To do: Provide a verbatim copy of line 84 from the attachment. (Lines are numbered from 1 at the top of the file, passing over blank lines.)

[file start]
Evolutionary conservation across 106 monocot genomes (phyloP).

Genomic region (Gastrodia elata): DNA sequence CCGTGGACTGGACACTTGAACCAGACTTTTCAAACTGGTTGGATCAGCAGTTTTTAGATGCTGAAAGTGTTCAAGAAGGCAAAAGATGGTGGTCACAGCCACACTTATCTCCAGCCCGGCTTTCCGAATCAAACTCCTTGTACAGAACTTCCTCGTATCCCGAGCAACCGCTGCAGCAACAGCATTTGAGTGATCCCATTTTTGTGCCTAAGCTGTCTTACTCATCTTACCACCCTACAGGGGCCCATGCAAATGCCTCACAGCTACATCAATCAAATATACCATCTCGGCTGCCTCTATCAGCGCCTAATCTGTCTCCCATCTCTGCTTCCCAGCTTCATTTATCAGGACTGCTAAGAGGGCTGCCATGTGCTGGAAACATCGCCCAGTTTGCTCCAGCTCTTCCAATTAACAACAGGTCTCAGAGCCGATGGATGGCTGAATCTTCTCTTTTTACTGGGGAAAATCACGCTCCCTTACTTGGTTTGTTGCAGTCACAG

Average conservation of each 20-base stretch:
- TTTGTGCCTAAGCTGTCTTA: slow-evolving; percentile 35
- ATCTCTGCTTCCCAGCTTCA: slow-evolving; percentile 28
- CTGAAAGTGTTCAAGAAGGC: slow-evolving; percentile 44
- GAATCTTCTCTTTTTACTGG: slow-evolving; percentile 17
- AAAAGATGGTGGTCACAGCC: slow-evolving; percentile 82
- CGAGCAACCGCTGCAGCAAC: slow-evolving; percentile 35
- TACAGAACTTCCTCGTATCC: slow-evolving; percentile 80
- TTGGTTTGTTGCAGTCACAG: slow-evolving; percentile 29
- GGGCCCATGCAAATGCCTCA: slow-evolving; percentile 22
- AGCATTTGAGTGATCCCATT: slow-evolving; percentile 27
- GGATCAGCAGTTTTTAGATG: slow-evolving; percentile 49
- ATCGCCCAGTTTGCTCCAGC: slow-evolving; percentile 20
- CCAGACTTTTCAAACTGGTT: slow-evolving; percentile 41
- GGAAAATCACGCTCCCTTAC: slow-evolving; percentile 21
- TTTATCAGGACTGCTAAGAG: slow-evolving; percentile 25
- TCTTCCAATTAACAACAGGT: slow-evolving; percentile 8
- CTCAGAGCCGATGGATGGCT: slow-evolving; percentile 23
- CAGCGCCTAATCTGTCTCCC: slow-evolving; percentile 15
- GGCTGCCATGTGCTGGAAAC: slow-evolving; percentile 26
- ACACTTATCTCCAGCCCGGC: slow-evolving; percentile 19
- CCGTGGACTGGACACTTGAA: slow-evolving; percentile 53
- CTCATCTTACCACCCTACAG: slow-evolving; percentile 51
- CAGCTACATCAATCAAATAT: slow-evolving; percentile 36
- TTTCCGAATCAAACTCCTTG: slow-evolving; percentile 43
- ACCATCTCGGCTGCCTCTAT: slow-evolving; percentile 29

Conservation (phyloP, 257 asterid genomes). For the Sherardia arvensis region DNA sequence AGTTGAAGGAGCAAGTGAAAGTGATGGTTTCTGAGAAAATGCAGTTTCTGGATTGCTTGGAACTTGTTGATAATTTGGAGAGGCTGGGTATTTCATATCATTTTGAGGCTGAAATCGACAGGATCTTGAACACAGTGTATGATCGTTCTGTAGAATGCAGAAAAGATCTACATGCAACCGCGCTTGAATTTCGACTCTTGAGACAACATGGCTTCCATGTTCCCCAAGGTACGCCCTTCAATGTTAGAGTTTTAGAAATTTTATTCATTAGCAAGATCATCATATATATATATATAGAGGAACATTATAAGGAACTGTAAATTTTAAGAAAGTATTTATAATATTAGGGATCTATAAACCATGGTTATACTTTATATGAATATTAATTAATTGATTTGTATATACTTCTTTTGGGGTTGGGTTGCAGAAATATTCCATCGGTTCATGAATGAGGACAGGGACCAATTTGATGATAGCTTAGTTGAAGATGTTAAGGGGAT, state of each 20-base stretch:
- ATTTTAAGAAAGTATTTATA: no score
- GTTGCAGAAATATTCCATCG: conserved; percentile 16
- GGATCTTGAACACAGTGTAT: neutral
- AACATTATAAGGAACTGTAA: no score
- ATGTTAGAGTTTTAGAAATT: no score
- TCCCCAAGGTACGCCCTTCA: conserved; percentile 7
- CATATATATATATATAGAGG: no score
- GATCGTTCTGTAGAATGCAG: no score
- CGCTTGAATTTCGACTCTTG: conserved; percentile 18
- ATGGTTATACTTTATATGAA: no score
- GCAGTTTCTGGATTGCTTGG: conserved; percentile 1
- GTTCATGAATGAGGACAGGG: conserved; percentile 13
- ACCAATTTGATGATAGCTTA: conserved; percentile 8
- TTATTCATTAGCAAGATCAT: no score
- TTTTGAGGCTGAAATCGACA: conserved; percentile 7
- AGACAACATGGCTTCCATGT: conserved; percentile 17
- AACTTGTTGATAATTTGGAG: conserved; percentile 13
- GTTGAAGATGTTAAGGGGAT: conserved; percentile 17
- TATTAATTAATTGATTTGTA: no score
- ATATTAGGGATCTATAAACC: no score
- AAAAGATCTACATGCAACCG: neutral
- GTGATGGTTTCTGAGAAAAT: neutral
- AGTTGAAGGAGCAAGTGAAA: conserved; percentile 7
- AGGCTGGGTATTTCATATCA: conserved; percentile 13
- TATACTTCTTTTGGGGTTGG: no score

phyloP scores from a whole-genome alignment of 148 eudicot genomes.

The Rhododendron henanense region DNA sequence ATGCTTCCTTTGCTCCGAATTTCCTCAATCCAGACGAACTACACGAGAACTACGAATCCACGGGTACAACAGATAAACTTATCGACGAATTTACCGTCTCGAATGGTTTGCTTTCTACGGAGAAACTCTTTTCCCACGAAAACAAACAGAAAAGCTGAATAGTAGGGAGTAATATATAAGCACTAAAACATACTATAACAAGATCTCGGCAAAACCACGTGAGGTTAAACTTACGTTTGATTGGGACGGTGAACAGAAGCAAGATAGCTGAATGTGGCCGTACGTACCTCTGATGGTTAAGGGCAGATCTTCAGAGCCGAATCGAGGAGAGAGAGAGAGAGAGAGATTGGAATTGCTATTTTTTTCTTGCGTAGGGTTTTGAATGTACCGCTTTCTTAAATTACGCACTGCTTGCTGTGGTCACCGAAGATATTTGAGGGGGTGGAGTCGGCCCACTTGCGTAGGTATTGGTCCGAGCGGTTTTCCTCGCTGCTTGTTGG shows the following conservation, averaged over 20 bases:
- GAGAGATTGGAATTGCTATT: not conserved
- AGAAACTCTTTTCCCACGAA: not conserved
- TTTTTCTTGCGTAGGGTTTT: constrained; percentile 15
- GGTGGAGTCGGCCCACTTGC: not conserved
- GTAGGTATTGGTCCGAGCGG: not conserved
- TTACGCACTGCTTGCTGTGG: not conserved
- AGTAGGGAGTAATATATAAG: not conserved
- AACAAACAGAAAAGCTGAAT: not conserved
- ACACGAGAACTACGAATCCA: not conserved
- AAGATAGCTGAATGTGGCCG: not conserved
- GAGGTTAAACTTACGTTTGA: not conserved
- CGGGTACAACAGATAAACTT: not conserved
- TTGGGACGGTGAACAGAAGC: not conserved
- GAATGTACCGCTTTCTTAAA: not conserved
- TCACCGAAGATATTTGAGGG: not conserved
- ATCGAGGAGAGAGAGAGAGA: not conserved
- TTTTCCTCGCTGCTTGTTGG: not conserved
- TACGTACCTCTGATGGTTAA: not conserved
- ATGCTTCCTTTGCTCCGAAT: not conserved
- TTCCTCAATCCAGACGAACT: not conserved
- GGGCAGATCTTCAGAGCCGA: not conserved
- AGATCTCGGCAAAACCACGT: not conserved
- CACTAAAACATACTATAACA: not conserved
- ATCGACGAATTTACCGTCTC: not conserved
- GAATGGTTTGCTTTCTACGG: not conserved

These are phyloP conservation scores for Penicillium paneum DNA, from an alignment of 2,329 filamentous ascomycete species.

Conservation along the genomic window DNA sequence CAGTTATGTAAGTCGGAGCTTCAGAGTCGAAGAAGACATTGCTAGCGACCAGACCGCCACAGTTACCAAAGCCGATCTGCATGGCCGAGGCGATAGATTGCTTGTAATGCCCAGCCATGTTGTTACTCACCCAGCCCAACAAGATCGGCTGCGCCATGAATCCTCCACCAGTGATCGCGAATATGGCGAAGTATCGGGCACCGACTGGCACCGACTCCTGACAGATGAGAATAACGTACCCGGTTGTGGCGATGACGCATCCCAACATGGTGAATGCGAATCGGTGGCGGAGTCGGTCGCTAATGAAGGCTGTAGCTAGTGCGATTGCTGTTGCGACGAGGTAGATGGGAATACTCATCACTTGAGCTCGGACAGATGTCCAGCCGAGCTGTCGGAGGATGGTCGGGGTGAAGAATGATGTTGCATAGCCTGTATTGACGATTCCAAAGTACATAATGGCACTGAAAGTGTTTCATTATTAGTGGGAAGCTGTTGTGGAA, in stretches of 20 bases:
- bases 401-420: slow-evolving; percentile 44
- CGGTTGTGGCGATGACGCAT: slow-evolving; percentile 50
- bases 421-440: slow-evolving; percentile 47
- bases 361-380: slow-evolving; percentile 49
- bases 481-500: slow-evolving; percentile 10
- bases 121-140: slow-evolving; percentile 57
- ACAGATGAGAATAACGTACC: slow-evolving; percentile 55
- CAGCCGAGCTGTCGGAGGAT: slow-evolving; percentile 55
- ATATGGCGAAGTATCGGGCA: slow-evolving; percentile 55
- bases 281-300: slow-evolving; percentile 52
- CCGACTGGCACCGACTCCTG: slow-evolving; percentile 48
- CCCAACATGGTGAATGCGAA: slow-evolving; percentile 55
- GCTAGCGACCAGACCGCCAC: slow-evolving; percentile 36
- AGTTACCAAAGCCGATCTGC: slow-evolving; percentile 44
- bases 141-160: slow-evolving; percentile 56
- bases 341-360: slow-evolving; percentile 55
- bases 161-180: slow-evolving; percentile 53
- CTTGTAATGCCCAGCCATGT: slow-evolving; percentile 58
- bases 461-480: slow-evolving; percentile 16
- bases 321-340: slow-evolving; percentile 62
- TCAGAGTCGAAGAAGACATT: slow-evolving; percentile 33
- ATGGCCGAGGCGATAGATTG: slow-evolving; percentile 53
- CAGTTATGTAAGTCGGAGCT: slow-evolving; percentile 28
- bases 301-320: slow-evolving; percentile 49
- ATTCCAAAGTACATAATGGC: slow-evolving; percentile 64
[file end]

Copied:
- bases 401-420: slow-evolving; percentile 44